Co-I on MARCH; Social, Cultural and Community Assets for Mental Health (1.25m): PI Dr Daisy Fancourt, UCL; Co-Is: Prof Kamaldeep Bhui (Queen Mary University London), Prof Helen Chatterjee (UCL), Prof Paul Crawford (U Nottingham), Prof Geoffrey Crossick (School of Advanced Study, University of London), Prof Jane South (Leeds Beckett University)
PI on Care for Music: an ethnography of music in late life and end of life settings (487,531), Co-Is: Prof Gary Ansdell, Exeter, ProfRandi Rolvsjord, and Prof Wolfgang Schmid, Grieg Academy, University of Bergen)
Earlier funded research: I was a Co-I on an AHRC project on music, empathy and cultural understanding with Prof Eric Clarke (PI) and Dr Jonna Vouskski (PI), Oxford. I continue to explore questions around cultural media and atmosphere and split-second decision making processes.
Sociology of Music, Music Sociology, Arts Sociology
I supervise work in the area of arts sociology. That includes anything from studies of music consumption, distribution, production, to studies of creativity, to historically-based studies of music and social change.
I've had the great pleasure of working with some exceptionally talented PhD scholars over the years. See the Socarts pages for more info on who, what, when, where and where they are working now.
Recent PhDs (listing only scholars where I was first or sole supervisor):
Dana Wilson-Kovacs. Thesis: Sexual Intimacy as Aesthetic Practice: An ethnographic investigation of women, pleasure and everyday life (Degree Awarded, 2005, now working here in Exeter as a Lecturer in Sociology and Director of Undergraduate Studies in SPA)
Kari Batt-Rawden. Thesis: Everyday musical activity and health promotion (Degree Awarded, 2007, now working as a Full Time Researcher, East Norwegian Research Institute)
Sophia Krzys Acord (USA). Topic: Artistic Gatekeeping, Tacit Knowledge and Taste (Degree Awarded, 2009) Honorable Mention in the American Sociological Association's Annual Dissertation Award 2010 now Assistant Professor, Sociology, University of Florida
Arild Bergh (Norway/UK). Topic: Music and Conflict Transformation (Degree Awarded, 2010, now working as a Researcher for the Norwegian Defence Research Establishment)
Ian Sutherland (Canada). Topic: Composers' strategies in Nazi Germany (Degree Awarded, 2010, Director of Postgraduate Studies, Bled Business School)
Trever Hagen (USA). Topic: Music in the Prague Underground, 1968-1989 (Degree Awarded, 2012, now a Leverhulme Early Career Fellow here at Exeter
Sigrun Lilja Einarsdottir (Iceland). Topic: Amateur Bach Choirs: the concept of 'choral capital' (Assistant Professor, Bifröst University, Sociology)
Pinar Guran (Turkey). Topic: Music and cultural memory in Diaspora: the Kreuzberg experience, Wertheim Fellow, NYPL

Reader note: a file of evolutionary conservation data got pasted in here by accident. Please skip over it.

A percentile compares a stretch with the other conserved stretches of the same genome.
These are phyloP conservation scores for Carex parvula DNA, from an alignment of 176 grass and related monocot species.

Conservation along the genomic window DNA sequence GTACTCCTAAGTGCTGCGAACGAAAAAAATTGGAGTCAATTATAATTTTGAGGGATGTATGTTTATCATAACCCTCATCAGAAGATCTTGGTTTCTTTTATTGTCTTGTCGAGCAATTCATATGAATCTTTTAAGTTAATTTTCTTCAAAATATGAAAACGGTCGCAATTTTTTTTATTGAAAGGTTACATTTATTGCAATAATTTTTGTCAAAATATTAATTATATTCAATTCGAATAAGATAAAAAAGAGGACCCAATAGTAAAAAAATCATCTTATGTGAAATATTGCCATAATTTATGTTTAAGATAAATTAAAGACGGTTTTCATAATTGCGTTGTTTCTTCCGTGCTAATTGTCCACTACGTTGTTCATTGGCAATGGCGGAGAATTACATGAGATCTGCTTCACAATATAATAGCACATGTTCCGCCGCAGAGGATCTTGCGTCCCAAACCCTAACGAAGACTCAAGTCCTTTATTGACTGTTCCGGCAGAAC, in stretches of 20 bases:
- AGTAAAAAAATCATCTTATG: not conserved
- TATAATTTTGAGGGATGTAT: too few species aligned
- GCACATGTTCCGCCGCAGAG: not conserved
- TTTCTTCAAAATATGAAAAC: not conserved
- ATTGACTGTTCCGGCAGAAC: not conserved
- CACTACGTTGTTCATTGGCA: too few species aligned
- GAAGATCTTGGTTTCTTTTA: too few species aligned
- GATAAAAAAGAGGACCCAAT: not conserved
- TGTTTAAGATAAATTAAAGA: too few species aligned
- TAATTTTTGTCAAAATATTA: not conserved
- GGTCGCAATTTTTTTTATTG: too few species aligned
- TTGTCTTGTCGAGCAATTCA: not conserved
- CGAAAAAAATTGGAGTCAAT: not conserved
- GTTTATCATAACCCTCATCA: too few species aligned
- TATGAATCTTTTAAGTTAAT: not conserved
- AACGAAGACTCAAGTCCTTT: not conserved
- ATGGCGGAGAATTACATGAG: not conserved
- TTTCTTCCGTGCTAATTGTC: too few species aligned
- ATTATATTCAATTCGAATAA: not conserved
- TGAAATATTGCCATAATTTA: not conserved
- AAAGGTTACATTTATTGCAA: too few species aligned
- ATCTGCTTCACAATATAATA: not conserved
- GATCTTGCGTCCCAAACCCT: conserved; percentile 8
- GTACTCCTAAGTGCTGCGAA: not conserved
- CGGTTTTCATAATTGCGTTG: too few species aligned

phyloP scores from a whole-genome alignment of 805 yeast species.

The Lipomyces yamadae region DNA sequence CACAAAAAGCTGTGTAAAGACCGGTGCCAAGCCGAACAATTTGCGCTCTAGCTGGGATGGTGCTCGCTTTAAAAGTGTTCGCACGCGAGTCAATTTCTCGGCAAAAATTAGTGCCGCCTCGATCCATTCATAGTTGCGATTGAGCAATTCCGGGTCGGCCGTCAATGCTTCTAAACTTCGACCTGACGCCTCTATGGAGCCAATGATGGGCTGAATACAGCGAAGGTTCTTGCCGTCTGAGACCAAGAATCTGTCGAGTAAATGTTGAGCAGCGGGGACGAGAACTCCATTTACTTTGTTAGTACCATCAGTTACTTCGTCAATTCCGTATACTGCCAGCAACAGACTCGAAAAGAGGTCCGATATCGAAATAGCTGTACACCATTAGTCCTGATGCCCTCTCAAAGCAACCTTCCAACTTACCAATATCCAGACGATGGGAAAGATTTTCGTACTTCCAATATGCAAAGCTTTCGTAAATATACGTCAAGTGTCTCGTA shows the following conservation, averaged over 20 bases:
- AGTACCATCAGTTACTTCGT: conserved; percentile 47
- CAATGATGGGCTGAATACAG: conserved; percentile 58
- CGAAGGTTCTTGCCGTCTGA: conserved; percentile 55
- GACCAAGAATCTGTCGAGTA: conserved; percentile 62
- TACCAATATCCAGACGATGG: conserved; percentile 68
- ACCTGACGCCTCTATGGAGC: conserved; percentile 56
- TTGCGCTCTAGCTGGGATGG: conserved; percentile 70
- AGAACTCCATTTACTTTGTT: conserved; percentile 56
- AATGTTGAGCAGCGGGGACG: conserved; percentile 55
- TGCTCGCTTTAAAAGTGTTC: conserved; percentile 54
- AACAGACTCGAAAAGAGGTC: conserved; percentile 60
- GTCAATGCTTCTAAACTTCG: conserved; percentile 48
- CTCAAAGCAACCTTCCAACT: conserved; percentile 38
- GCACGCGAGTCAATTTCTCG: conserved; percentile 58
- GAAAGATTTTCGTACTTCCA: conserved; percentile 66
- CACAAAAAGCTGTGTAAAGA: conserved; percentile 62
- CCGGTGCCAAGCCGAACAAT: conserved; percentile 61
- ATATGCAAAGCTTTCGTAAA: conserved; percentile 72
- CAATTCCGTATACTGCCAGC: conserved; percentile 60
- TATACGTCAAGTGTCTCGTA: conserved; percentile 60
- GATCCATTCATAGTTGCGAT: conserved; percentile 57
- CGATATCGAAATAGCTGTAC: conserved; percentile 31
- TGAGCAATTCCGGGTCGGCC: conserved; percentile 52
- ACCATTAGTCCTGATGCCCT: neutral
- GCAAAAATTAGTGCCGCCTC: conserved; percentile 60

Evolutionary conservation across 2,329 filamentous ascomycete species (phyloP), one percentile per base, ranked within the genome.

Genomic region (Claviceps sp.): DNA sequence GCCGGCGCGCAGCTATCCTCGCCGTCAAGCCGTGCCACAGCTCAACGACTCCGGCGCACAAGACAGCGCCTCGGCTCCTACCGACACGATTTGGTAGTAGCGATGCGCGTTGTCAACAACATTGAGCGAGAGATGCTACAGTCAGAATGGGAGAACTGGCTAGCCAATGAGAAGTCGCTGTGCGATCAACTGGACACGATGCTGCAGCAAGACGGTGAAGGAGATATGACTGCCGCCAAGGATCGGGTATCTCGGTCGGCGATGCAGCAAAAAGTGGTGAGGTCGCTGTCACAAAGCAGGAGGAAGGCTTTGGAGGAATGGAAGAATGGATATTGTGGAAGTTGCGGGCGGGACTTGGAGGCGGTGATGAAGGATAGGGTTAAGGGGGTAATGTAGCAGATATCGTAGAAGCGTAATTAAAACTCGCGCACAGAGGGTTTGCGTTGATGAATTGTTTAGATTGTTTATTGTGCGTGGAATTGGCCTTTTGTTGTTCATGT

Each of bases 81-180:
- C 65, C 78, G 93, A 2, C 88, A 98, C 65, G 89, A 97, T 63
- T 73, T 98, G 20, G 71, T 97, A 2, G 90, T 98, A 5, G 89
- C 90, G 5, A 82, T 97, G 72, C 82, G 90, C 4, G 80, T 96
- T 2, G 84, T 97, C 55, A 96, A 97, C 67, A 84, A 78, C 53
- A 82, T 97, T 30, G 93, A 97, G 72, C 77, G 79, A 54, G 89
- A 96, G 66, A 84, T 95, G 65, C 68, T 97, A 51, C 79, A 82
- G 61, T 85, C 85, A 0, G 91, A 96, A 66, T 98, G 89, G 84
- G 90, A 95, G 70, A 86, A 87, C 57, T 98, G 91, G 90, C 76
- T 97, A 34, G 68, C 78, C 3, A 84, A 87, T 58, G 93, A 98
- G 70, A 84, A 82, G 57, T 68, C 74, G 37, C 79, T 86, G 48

Mariko Hara (Japan). Topic: Music, Well-being and the Elderly - the case of Singing for the Brain. Postdoctoral Fellow, Hedmark University, Norway.
Simon Procter (UK) Topic: Music Therapy's Craft. Director of Education, Research, Quality, Nordoff Robbins Centre for Music Therapy.
Craig Robertson (UK). Topic: Music and Conflict Resolution in Song-writing workshops (Currently also working as a Research Fellow, University of York)
Pedro dos Santos Boia (Portugal, FCT). Topic: The social identity of the Viola and Violists, 1780 to the present. Postdoctoral Researcher, Porto, Portugal
Elizabeth Dennis (UK). Topic: Action Research on Music and Dementia (see http://www.thefiloproject.co.uk/ )
Rita Gracia Alberto (Portugal, FCT). Topic: Portuguese Women Rockers - identity, networks and the care of self
Current PhD students in the areas of sociology of arts and music sociology are:
Rosanna Mead (UK) Music in Gerontological Hospital Wards
Sergio Sorcia Reyes (Mexico) Narcocorridos: music mediation geyond the Mexico-USA borderlands
Eva Schurig (EU) Personal Listening, Space and Scenic Features
For more information see:
And for the on-line journal, founded by former students, see:
External impact and engagement
I engage with music therapy researchers, practitioners and trainees on a frequent basis. There has been mutual exchange of ideas between us and at Exeter within SocArts we frequently host events with and for and featuring music therapists. I also contribute, occasionally, to media coverage of music in society, most recently a feature on background music for Radio 3's, The Listening Service: http://www.bbc.co.uk/programmes/p04k7yvc?
My undergraduate studies were in music (my major instrument was flute) and sociology at West Chester University in Southeastern Pennsylvania. I completed my PhD in Sociology in 1989 at the University of California San Diego. From then until 1992, I worked at University of Wales Cardiff (where I was a University of Wales Fellow from 1989-91). I moved to Exeter in 1992. I have been a Fellow of the Yale Center for Cultural Sociology since 2004 and recently was elected Fellow of the British Academy. I've served as Chair of the ESA Network on Arts Sociology and on various councils of learned societies, editorial boards and the 2008/2014 national Research Excellence Framework sub-panel for Sociology. With Gary Ansdell, I currently co-edit of the Routledge Series on Music & Change: Ecological Perspectives.